Wood­ward her­alds the ‘start of a new jour­ney’

United be­lieve Sol­sk­jaer is still the right man­ager Vice-chair­man de­nies com­merce takes pri­or­ity

The Daily Telegraph - Sport - - Sport | Football - By James Ducker

Ed Wood­ward has launched a ro­bust de­fence of his run­ning of Manch­ester United and in­sisted it was “in­sult­ing” to sug­gest the club’s com­mer­cial arm took pri­or­ity over the foot­ball op­er­a­tion.

The United ex­ec­u­tive vice-chair­man also moved to quash doubts about the im­me­di­ate fu­ture of Ole Gun­nar Sol­sk­jaer by of­fer­ing his staunch­est back­ing yet for the man­ager ahead of Sun­day’s visit of Pre­mier League lead­ers Liver­pool to Old Traf­ford and claimed the club were at the “start of a new jour­ney”.

De­spite spend­ing more than £850mil­lion in the six years since Sir Alex Fer­gu­son re­tired and hav­ing the largest an­nual wage bill in the Pre­mier League at £332mil­lion, United could find them­selves in the rel­e­ga­tion zone by Mon­day night should they lose to Liver­pool and other re­sults go against them.

Wood­ward has over­seen the run­ning of the club dur­ing that pe­riod and is com­ing in for mount­ing crit­i­cism from sup­port­ers who are an­gered and frus­trated by the Glaz­ers’ own­er­ship.

But while Wood­ward is thought to recog­nise that mis­takes have been made, par­tic­u­larly around the re­cruit­ment of play­ers, he has re­futed claims that the club’s pri­or­ity has been com­mer­cial ex­pan­sion over foot­ball and shot down any sug­ges­tion that he and the club’s money men de­cide trans­fer pol­icy.

In an ad­dress to around 400 staff, in­clud­ing Sol­sk­jaer, at the club’s an­nual meet­ing at Old Traf­ford a fort­night ago, Wood­ward said: “Like other clubs, our com­mer­cial busi­ness al­lows us to rein­vest in the foot­ball side. It’s how these two in­ter­act with each other at United that re­sults in us hav­ing a com­pet­i­tive ad­van­tage in this area. What’s im­por­tant is the com­mer­cial side is never al­lowed to take pri­or­ity over the foot­ball side. There is a myth that we have non-foot­ball peo­ple mak­ing foot­ball de­ci­sions, and it’s in­sult­ing to the peo­ple who work on the foot­ball side in this club.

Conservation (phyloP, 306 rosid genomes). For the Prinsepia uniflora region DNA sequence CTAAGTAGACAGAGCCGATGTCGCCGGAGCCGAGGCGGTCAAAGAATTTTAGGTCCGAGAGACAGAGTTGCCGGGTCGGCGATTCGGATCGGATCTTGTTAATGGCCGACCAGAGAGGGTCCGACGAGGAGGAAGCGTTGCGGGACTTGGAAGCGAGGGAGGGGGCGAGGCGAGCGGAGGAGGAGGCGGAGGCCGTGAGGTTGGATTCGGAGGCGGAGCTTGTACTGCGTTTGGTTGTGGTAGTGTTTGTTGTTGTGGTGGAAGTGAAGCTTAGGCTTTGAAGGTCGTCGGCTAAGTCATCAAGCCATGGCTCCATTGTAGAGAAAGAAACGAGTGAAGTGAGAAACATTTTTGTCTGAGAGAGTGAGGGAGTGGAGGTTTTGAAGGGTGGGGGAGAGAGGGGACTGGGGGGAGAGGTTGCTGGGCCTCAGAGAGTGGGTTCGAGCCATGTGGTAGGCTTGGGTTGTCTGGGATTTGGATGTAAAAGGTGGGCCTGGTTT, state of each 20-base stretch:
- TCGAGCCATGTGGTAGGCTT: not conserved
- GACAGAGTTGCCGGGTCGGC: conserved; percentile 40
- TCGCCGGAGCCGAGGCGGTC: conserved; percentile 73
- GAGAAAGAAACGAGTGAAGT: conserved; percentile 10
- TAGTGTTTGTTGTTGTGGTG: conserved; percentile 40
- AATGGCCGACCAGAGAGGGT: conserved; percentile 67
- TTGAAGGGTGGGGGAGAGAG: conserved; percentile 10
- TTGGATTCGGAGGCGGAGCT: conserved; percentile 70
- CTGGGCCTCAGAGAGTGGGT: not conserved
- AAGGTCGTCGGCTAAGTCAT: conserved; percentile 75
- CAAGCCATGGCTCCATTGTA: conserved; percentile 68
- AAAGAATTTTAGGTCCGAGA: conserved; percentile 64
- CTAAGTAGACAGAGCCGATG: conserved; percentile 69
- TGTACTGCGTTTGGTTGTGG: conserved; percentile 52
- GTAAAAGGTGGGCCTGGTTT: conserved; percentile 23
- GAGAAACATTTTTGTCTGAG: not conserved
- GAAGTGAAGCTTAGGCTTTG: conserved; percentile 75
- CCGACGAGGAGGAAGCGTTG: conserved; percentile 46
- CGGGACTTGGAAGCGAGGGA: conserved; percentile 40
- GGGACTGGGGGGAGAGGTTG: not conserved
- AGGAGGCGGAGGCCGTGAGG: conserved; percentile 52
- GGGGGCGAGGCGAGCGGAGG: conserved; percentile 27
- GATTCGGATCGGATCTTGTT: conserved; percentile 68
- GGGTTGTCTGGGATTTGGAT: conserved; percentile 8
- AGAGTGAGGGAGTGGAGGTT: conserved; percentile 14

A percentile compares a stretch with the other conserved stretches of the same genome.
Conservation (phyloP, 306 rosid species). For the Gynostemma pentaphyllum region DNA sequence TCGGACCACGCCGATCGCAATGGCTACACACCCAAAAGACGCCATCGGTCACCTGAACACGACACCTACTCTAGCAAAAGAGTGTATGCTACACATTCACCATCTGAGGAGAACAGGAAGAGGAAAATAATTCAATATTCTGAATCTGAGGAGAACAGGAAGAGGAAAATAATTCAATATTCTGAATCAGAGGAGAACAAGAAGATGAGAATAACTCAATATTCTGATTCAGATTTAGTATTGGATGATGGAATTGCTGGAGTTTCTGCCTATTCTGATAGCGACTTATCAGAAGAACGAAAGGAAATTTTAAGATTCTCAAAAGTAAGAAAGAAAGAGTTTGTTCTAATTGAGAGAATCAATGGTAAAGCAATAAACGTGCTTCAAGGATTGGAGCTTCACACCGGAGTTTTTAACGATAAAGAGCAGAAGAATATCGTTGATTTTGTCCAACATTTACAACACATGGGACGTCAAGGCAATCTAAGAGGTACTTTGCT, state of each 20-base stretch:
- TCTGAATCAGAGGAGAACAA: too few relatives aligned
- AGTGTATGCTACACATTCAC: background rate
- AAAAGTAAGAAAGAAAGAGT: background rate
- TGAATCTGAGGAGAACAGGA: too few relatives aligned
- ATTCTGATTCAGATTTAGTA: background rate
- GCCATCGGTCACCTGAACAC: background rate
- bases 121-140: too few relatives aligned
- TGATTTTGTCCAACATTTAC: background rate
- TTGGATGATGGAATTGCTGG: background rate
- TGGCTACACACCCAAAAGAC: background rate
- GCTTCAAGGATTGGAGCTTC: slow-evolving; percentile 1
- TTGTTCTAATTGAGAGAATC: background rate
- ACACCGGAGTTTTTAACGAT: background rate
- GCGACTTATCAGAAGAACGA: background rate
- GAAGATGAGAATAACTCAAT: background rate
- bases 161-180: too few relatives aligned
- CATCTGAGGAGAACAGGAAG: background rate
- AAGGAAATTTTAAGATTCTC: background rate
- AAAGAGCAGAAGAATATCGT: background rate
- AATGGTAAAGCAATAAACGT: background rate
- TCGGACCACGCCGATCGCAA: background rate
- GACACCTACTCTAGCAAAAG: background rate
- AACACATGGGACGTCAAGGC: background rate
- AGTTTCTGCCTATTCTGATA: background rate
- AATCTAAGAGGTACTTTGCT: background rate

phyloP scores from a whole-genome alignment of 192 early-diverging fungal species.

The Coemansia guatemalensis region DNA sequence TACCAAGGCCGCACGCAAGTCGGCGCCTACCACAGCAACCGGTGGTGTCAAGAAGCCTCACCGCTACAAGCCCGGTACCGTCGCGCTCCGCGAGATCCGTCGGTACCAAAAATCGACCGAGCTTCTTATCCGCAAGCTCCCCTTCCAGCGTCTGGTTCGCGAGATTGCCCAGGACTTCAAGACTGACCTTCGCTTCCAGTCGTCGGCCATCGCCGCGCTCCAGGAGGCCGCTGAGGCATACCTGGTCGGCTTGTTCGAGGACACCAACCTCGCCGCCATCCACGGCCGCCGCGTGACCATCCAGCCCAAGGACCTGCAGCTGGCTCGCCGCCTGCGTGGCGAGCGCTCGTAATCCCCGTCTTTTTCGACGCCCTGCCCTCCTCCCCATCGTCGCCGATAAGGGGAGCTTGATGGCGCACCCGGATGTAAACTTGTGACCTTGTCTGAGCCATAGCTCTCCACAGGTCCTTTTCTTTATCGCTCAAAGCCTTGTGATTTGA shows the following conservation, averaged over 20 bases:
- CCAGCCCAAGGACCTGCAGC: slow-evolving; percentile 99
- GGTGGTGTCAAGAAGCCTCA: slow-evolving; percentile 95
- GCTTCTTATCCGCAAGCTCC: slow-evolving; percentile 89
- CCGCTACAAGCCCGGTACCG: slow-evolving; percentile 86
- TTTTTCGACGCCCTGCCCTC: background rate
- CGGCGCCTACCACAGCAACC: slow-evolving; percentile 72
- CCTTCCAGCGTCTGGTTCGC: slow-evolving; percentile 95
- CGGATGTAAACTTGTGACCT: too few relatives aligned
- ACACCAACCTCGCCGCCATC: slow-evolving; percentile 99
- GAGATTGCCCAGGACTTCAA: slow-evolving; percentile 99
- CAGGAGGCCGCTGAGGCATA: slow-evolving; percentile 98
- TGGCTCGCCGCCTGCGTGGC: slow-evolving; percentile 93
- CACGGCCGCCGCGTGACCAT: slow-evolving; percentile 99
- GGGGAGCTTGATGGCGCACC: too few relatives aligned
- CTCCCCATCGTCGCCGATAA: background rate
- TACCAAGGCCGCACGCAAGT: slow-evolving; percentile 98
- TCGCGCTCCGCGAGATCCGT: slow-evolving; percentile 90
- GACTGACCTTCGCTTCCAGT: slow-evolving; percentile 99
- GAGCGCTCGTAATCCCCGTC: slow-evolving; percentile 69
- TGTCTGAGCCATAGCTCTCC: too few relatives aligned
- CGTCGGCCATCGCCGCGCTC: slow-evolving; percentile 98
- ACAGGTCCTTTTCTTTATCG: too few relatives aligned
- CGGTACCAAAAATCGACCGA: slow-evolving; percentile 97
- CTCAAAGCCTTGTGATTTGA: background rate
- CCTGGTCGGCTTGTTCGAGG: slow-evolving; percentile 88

“We’ve ex­panded our re­cruit­ment de­part­ment in re­cent years and we be­lieve this now runs in an ef­fi­cient way. Player rec­om­men­da­tions and de­ci­sions are worked on by this de­part­ment and by the man­ager, not by se­nior man­age­ment.”

United be­lieve their strug­gles in the trans­fer mar­ket were born of a num­ber of mis­takes, in­clud­ing the de­ci­sion to en­trust David Moyes with the one-off struc­ture Fer­gu­son presided over for 27 years and giv­ing Louis van Gaal carte blanche to bring in too many play­ers who did not fit the club and lacked X-fac­tor, such as Da­ley Blind.

Van Gaal’s strike-rate was con­sid­ered to be sig­nif­i­cantly be­low five out of 10 when the view in­ter­nally is that more than seven out of 10 re­cruits must be big suc­cesses. Equally, they feel some sign­ings, in­clud­ing Alexis Sanchez, have sim­ply been un­able to cope with the weight of ex­pec­ta­tion of play­ing for the club. United be­lieve they have a far more ro­bust re­cruit­ment op­er­a­tion now in place and, in Sol­sk­jaer, a man­ager whose out­look is in sync with the club’s three-pil­lar ethos of want­ing to win tro­phies play­ing at­tack­ing foot­ball, while giv­ing youth its chance.

Nonethe­less, United have won just five of the 21 matches since Sol­sk­jaer was ap­pointed as per­ma­nent man­ager and their dearth of goals this sea­son has raised se­ri­ous ques­tions about their de­ci­sion not to bring in re­place­ments for the de­parted Romelu Lukaku.

Yet re­gard­less of the press­ing need for a striker, it is thought United have lit­tle ap­petite to make what might be con­sid­ered a panic sign­ing in Jan­uary. One source sug­gested it can be “fool’s gold” buy­ing in the win­ter win­dow. A move for the vet­eran Ju­ven­tus striker Mario Mandzu­kic, over whom they held talks in the sum­mer, seems un­likely at this stage.

United have made their worst start to a sea­son for 30 years, but Wood­ward be­lieves the club have the right man at the helm in Sol­sk­jaer, who is said to re­tain 100 per cent sup­port.

There is also a be­lief that in­juries to key per­son­nel have taken their toll, but that a cold-eyed de­ci­sion to lose a se­ries of ex­pe­ri­enced play­ers in the sum­mer as part of a so-called “cul­tural re­boot” was the right way to go.

“The mid­dle sec­tion of last sea­son, af­ter Ole’s ar­rival, feels most rel­e­vant to what we want to achieve,” Wood­ward said. “We saw a team play­ing fast, fluid foot­ball, with a clear rep­re­sen­ta­tion of the phi­los­o­phy the man­ager wants.

“Ole has also in­stilled the dis­ci­pline back into an en­vi­ron­ment where we may have lacked it in re­cent years. He is build­ing a squad that re­spects the club’s his­tory. No one is big­ger than the club.

“The changes we saw over the sum­mer have re­sulted in a very young squad. But it’s also a squad with the play­ers and the cul­ture that pro­vide a base camp for us to build and grow from as we start our new jour­ney.”

De­fen­sive: Ed Wood­ward has hit out at mount­ing crit­i­cism from sup­port­ers

Newspapers in English

Newspapers from UK

© PressReader. All rights reserved.